Royal College of Surgeons in Ireland Coláiste Ríoga na Máinleá in Éirinn

Exosomes trigger tumour neovascularisation and and subsequent escape from chemotherapy

Olga Piskareva, Molecular & Cellular Therapeutics. Keywords: cancer, neuroscience, drug resistance, angiogenesis, exosomes.

The acquisition of multidrug resistance by cancer cells involves multiple genetic pathways and is a major impediment to the successful treatment of many forms of this disease. This is particularly true for neuroblastoma, a highly heterogeneous tumour accounting for 15% of all paediatric cancer deaths. Disease recurrence and progression is very common for many neuroblastoma patients in spite of intensive multimodal therapy. Increasing evidence suggests that cancer cells are communicate with its microenvironment through exosomes. Exosomes are enriched with bioactive proteins and nucleic acids and can re-programme the cell machinery of recipient cells giving advantage for tumour expansion. The aim of this project is to ascertain the contribution of exosomes derived from drug resistant cancer cells to promote tumour neovascularisation and subsequent escape from chemotherapy.  Technical skills to be acquired: the basic principles of cell culture, cytotoxicity tests, RNA/DNA transfection, RNA/DNA/protein isolation, RT-qPCR, immunodetection, flow cytometry, microscopy. Animal models. Bioinformatics and data analysis.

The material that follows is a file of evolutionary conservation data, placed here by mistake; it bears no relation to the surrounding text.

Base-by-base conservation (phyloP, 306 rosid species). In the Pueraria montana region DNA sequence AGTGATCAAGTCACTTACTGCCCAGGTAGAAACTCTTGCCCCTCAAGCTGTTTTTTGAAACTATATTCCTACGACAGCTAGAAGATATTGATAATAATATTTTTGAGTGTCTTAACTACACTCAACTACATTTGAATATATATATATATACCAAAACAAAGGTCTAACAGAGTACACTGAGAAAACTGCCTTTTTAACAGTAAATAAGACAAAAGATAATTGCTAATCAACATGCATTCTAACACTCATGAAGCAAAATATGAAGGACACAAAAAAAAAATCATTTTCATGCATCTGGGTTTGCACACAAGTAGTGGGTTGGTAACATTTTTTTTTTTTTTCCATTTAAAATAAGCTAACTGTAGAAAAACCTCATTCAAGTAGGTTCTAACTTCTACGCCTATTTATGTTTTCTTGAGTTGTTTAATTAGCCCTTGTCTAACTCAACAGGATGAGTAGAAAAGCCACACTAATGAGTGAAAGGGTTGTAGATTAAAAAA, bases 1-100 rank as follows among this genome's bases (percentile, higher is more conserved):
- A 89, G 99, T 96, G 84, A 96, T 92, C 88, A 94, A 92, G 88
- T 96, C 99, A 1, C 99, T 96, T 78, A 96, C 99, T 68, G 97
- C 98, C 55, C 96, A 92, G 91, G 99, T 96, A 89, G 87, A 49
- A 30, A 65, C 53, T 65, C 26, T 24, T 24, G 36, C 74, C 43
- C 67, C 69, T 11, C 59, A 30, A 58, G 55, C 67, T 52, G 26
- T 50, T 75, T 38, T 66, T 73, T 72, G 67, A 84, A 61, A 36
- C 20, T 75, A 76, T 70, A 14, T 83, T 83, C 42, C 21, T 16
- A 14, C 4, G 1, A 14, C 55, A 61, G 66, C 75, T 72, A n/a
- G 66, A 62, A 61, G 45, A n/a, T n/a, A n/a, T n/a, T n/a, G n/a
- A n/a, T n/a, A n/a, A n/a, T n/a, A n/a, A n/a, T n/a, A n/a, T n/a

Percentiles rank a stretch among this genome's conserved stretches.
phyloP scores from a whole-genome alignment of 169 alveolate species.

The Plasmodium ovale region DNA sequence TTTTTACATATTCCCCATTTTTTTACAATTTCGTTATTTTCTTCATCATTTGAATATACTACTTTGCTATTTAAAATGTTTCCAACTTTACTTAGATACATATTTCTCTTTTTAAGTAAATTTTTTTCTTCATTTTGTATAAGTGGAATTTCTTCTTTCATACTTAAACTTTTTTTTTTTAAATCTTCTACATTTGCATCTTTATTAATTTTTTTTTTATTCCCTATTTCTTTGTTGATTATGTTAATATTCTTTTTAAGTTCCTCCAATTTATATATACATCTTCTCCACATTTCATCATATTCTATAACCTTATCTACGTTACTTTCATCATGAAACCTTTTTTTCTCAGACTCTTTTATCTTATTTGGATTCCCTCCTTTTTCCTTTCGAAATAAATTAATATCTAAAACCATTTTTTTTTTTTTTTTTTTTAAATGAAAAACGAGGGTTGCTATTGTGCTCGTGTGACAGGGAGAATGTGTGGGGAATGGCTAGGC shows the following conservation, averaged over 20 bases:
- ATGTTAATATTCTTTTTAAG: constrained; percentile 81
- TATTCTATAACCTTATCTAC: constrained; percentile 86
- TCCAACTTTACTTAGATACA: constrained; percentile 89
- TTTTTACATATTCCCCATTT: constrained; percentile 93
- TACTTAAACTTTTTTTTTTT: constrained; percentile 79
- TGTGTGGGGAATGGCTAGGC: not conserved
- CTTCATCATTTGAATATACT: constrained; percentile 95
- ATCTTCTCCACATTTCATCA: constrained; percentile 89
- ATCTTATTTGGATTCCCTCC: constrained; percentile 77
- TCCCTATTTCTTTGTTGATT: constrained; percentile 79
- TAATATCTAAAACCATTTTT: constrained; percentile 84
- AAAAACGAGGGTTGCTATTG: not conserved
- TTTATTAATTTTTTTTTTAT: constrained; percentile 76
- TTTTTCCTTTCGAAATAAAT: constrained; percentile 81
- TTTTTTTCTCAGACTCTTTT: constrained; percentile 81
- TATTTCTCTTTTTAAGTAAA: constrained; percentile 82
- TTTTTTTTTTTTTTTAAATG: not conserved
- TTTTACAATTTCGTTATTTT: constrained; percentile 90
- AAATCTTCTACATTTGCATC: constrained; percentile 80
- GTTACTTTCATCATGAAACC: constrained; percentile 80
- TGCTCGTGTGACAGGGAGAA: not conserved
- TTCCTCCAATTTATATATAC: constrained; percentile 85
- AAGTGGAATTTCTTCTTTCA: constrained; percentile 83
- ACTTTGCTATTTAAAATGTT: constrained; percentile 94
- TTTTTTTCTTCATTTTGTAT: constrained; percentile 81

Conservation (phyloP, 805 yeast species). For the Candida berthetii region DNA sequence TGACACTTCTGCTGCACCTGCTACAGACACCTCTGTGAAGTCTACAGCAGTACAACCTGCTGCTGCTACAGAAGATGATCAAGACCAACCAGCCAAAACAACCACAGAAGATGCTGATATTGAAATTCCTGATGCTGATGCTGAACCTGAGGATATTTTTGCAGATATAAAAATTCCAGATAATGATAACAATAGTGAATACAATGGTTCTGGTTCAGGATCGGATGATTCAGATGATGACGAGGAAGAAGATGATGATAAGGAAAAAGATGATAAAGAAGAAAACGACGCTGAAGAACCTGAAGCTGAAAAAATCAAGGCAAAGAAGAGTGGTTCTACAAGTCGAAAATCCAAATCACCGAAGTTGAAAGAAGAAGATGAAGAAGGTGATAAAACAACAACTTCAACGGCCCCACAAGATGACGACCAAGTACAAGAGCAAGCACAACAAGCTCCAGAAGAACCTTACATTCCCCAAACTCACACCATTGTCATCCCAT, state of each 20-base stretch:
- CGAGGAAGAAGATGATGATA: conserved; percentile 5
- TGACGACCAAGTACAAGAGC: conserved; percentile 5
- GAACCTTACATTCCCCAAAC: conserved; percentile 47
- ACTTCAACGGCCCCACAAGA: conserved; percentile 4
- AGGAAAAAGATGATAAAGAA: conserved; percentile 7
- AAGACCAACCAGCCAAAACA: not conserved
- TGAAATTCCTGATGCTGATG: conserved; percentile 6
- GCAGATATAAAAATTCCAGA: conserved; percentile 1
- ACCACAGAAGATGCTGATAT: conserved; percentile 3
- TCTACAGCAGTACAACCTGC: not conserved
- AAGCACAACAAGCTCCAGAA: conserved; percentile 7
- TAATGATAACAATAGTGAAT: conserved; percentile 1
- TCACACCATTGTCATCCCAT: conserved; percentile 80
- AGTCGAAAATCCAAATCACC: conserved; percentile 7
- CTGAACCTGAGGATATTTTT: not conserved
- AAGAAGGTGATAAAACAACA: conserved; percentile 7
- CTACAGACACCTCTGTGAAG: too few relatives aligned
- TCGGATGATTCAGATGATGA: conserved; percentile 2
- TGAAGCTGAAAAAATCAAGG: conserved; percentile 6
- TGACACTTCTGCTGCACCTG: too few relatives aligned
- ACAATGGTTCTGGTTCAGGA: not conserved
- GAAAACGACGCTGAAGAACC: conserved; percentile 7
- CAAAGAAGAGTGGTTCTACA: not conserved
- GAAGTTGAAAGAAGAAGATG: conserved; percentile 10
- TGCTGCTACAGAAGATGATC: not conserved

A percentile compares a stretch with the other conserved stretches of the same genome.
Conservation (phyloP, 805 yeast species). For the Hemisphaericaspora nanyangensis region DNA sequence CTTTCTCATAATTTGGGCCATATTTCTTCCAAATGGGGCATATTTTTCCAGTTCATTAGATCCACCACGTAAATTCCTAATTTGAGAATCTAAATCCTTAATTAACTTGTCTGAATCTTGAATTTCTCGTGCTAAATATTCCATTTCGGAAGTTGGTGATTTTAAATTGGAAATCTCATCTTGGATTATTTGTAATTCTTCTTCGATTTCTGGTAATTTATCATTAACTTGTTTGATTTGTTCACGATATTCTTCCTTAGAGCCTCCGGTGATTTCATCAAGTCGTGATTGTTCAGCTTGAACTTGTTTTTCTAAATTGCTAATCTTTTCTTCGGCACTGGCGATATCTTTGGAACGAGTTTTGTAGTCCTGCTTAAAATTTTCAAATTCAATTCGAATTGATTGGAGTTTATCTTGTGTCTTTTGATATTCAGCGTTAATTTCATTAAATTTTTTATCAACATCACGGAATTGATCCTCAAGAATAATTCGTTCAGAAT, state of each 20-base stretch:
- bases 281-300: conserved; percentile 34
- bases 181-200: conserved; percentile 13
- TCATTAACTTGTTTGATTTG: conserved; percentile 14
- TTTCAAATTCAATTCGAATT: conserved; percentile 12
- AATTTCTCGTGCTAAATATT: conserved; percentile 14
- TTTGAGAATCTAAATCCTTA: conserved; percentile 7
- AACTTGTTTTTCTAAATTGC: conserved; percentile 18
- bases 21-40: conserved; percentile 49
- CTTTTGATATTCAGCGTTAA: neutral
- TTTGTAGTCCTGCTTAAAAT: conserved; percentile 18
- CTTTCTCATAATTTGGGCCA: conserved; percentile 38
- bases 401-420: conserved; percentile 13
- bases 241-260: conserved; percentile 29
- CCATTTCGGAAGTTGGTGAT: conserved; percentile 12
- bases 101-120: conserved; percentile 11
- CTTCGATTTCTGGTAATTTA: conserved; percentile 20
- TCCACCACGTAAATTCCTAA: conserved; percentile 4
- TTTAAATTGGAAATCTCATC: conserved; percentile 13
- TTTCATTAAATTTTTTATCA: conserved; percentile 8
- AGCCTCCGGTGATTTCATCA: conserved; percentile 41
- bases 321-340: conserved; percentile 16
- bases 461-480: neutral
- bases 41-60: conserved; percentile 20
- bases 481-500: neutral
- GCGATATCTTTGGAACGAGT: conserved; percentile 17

Mentors Olga Piskareva